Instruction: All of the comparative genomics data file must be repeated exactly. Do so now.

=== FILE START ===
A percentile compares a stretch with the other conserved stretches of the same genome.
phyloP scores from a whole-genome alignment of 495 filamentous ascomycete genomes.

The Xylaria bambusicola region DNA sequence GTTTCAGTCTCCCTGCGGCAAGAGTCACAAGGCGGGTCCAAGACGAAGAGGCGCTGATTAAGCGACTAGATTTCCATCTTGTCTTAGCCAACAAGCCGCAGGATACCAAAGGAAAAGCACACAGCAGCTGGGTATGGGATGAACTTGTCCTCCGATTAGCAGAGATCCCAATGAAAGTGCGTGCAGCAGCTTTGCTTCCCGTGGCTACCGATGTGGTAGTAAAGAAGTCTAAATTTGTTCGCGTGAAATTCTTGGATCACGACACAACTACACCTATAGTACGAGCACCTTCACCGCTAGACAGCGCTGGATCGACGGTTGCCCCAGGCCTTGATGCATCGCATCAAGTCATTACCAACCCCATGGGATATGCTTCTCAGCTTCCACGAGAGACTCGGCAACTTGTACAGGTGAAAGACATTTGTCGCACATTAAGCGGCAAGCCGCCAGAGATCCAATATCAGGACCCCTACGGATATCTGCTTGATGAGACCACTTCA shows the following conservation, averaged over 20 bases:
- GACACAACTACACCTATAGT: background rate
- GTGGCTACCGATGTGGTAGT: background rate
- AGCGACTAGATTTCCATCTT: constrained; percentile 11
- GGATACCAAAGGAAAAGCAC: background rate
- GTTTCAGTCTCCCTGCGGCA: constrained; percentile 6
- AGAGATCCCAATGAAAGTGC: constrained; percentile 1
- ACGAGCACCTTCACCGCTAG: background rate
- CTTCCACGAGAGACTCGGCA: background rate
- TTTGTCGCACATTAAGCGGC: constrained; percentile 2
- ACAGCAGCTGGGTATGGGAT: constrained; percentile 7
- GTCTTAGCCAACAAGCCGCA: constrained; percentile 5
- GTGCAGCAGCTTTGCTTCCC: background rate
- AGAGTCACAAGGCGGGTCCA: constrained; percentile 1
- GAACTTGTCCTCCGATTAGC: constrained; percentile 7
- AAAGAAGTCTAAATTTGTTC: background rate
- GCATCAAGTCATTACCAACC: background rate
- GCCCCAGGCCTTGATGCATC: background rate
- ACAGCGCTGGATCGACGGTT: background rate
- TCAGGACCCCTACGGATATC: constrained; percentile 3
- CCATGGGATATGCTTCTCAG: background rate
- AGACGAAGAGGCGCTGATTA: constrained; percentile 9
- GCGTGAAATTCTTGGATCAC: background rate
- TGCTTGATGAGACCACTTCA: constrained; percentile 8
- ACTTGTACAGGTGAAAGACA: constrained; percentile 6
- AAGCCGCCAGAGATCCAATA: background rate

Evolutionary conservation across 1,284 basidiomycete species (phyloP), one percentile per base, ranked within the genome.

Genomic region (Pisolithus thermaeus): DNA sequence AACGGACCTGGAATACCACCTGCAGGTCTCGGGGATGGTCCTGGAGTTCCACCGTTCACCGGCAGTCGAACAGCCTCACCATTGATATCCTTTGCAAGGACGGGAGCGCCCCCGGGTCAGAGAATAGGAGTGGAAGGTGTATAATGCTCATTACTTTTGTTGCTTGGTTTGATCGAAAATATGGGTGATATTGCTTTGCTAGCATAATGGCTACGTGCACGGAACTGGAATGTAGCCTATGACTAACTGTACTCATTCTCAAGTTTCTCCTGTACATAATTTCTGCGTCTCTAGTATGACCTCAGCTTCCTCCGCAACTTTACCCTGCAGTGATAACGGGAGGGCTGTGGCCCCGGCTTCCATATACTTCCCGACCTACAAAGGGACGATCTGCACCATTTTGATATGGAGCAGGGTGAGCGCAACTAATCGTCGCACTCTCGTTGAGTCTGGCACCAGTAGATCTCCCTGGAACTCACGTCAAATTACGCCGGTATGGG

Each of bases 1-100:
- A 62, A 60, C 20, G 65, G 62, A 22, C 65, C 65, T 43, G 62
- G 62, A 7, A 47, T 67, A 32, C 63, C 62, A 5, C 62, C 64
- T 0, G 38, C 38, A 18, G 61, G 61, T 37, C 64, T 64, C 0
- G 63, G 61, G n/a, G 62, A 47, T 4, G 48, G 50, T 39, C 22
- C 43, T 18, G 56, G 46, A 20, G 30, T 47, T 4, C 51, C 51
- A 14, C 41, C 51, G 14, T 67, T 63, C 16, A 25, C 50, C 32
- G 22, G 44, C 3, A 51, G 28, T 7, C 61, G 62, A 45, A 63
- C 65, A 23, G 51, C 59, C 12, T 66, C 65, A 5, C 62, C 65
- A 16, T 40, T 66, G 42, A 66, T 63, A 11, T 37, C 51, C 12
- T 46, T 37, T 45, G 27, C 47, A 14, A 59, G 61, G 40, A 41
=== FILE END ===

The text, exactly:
A percentile compares a stretch with the other conserved stretches of the same genome.
phyloP scores from a whole-genome alignment of 495 filamentous ascomycete genomes.

The Xylaria bambusicola region DNA sequence GTTTCAGTCTCCCTGCGGCAAGAGTCACAAGGCGGGTCCAAGACGAAGAGGCGCTGATTAAGCGACTAGATTTCCATCTTGTCTTAGCCAACAAGCCGCAGGATACCAAAGGAAAAGCACACAGCAGCTGGGTATGGGATGAACTTGTCCTCCGATTAGCAGAGATCCCAATGAAAGTGCGTGCAGCAGCTTTGCTTCCCGTGGCTACCGATGTGGTAGTAAAGAAGTCTAAATTTGTTCGCGTGAAATTCTTGGATCACGACACAACTACACCTATAGTACGAGCACCTTCACCGCTAGACAGCGCTGGATCGACGGTTGCCCCAGGCCTTGATGCATCGCATCAAGTCATTACCAACCCCATGGGATATGCTTCTCAGCTTCCACGAGAGACTCGGCAACTTGTACAGGTGAAAGACATTTGTCGCACATTAAGCGGCAAGCCGCCAGAGATCCAATATCAGGACCCCTACGGATATCTGCTTGATGAGACCACTTCA shows the following conservation, averaged over 20 bases:
- GACACAACTACACCTATAGT: background rate
- GTGGCTACCGATGTGGTAGT: background rate
- AGCGACTAGATTTCCATCTT: constrained; percentile 11
- GGATACCAAAGGAAAAGCAC: background rate
- GTTTCAGTCTCCCTGCGGCA: constrained; percentile 6
- AGAGATCCCAATGAAAGTGC: constrained; percentile 1
- ACGAGCACCTTCACCGCTAG: background rate
- CTTCCACGAGAGACTCGGCA: background rate
- TTTGTCGCACATTAAGCGGC: constrained; percentile 2
- ACAGCAGCTGGGTATGGGAT: constrained; percentile 7
- GTCTTAGCCAACAAGCCGCA: constrained; percentile 5
- GTGCAGCAGCTTTGCTTCCC: background rate
- AGAGTCACAAGGCGGGTCCA: constrained; percentile 1
- GAACTTGTCCTCCGATTAGC: constrained; percentile 7
- AAAGAAGTCTAAATTTGTTC: background rate
- GCATCAAGTCATTACCAACC: background rate
- GCCCCAGGCCTTGATGCATC: background rate
- ACAGCGCTGGATCGACGGTT: background rate
- TCAGGACCCCTACGGATATC: constrained; percentile 3
- CCATGGGATATGCTTCTCAG: background rate
- AGACGAAGAGGCGCTGATTA: constrained; percentile 9
- GCGTGAAATTCTTGGATCAC: background rate
- TGCTTGATGAGACCACTTCA: constrained; percentile 8
- ACTTGTACAGGTGAAAGACA: constrained; percentile 6
- AAGCCGCCAGAGATCCAATA: background rate

Evolutionary conservation across 1,284 basidiomycete species (phyloP), one percentile per base, ranked within the genome.

Genomic region (Pisolithus thermaeus): DNA sequence AACGGACCTGGAATACCACCTGCAGGTCTCGGGGATGGTCCTGGAGTTCCACCGTTCACCGGCAGTCGAACAGCCTCACCATTGATATCCTTTGCAAGGACGGGAGCGCCCCCGGGTCAGAGAATAGGAGTGGAAGGTGTATAATGCTCATTACTTTTGTTGCTTGGTTTGATCGAAAATATGGGTGATATTGCTTTGCTAGCATAATGGCTACGTGCACGGAACTGGAATGTAGCCTATGACTAACTGTACTCATTCTCAAGTTTCTCCTGTACATAATTTCTGCGTCTCTAGTATGACCTCAGCTTCCTCCGCAACTTTACCCTGCAGTGATAACGGGAGGGCTGTGGCCCCGGCTTCCATATACTTCCCGACCTACAAAGGGACGATCTGCACCATTTTGATATGGAGCAGGGTGAGCGCAACTAATCGTCGCACTCTCGTTGAGTCTGGCACCAGTAGATCTCCCTGGAACTCACGTCAAATTACGCCGGTATGGG

Each of bases 1-100:
- A 62, A 60, C 20, G 65, G 62, A 22, C 65, C 65, T 43, G 62
- G 62, A 7, A 47, T 67, A 32, C 63, C 62, A 5, C 62, C 64
- T 0, G 38, C 38, A 18, G 61, G 61, T 37, C 64, T 64, C 0
- G 63, G 61, G n/a, G 62, A 47, T 4, G 48, G 50, T 39, C 22
- C 43, T 18, G 56, G 46, A 20, G 30, T 47, T 4, C 51, C 51
- A 14, C 41, C 51, G 14, T 67, T 63, C 16, A 25, C 50, C 32
- G 22, G 44, C 3, A 51, G 28, T 7, C 61, G 62, A 45, A 63
- C 65, A 23, G 51, C 59, C 12, T 66, C 65, A 5, C 62, C 65
- A 16, T 40, T 66, G 42, A 66, T 63, A 11, T 37, C 51, C 12
- T 46, T 37, T 45, G 27, C 47, A 14, A 59, G 61, G 40, A 41